He’s keeping an eye on the hunt for the Dublin boss and will be interested in the identity of the new man with Anthony Daly, manager of the Kilmacud team that Lambert’s club face next Sunday, one of the candidates believed to be in the running.

Anthony Daly Kilmacud Crokes manager Anthony Daly. Source: Oisin Keniry/INPHO

“Dublin’s a lot different from the setup Dalo left. Obviously the likes of (Chris) Crummey, Trollier (Eamonn Dillon) – they’re probably leaders in the team now that Dalo brought in. But whatever Dalo does, Dalo does.

“I’m sure he’d like to get back into county management, whether that’s with Clare or with Dublin. If he goes back with Dublin, all the best to him.”

“if Dalo gets it I wouldn’t be saying he’s going to bring me back but the door, for me, I’ll always keep the door open to playing with Dublin, no matter what age I am.

“So whoever comes in, I’ll just try to perform on Sunday and you never know, if it’s Dalo or Mattie (Kenny) or Anthony Cunningham, they’re probably the three lads that are being touted for it. I’ll just look after myself on Sunday and see what happens.”

After ruling Dublin hurling circles in the first part of his career, Lambert and his Ballyboden team-mates have had to watch Cuala and Kilmacud dominate in recent times, accumulating five of the last six crowns.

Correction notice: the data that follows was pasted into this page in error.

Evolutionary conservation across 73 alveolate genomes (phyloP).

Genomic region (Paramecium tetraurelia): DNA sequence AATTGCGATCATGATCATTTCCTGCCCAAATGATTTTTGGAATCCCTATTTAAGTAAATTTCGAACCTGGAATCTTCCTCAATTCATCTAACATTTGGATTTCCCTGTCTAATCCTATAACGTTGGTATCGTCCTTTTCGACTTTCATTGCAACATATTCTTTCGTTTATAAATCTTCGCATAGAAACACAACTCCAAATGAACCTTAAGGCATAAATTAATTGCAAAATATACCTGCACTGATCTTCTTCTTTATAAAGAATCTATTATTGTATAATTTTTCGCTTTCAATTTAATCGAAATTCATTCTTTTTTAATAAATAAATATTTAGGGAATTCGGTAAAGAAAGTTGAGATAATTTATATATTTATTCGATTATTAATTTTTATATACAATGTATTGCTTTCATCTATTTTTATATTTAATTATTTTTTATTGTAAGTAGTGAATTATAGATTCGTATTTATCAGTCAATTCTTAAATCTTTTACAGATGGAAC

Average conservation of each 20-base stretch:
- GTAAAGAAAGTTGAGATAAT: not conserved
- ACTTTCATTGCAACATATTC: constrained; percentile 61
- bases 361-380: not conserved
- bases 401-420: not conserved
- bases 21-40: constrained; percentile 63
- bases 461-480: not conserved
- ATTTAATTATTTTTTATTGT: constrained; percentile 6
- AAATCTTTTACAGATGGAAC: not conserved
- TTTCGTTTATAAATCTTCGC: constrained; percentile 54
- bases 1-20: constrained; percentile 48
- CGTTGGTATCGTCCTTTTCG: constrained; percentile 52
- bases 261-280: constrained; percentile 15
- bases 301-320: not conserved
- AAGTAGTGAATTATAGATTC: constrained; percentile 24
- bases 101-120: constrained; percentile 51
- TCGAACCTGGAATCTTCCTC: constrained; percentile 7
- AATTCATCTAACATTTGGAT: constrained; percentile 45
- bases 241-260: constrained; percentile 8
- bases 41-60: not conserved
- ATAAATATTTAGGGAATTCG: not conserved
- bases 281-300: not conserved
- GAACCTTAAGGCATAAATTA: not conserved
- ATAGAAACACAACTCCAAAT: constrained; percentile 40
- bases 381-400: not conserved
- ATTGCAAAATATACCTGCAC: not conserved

With All-Ireland club kingpins Cuala having exited the 2018 stage, there is a major opportunity to grasp silverware.

Ballyboden St Endas team celebrates winning Ballyboden St Enda's players celebrate winning the 2013 Dublin senior title. Source: Dan Sheridan/INPHO

“Every year you don’t win one you think ‘are we ever going to get back there?’ 

“And we haven’t even looked like we were going to get to a final. Last year, we beat Cuala six weeks after they won an All-Ireland.

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“I suppose you could say they still had a hangover. But (we) beat them.

“And a week later, we lost to Crumlin. No disrespect to Crumlin, but we would have expected to beat any other club team.

“So yeah, we’ve kind of got our act together under new management. I’m just look forward to Sunday.”

“One of our biggest issues is we’ve had so many lads with Dublin. Granted, when we were successful, we probably had seven or eight.

“But it takes its toll. We’re doing our day-in, day-out training with the club and then the county lads are just coming back in straight into the team.

“And it kind of disrupts the whole thing. This year, we had only three or four lads – Niall McMorrow dropped himself off it.

“So it hasn’t been as disruptive. That’s a big factor.

“Obviously then having Joe (Fortune, I never had Joe but most of the team had him with DIT or underage and they knew what he was about.

“So it was great to have him. In fairness to Joe, he great at delegating as well and his man-management skills are great.”

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About the author:

Fintan O'Toole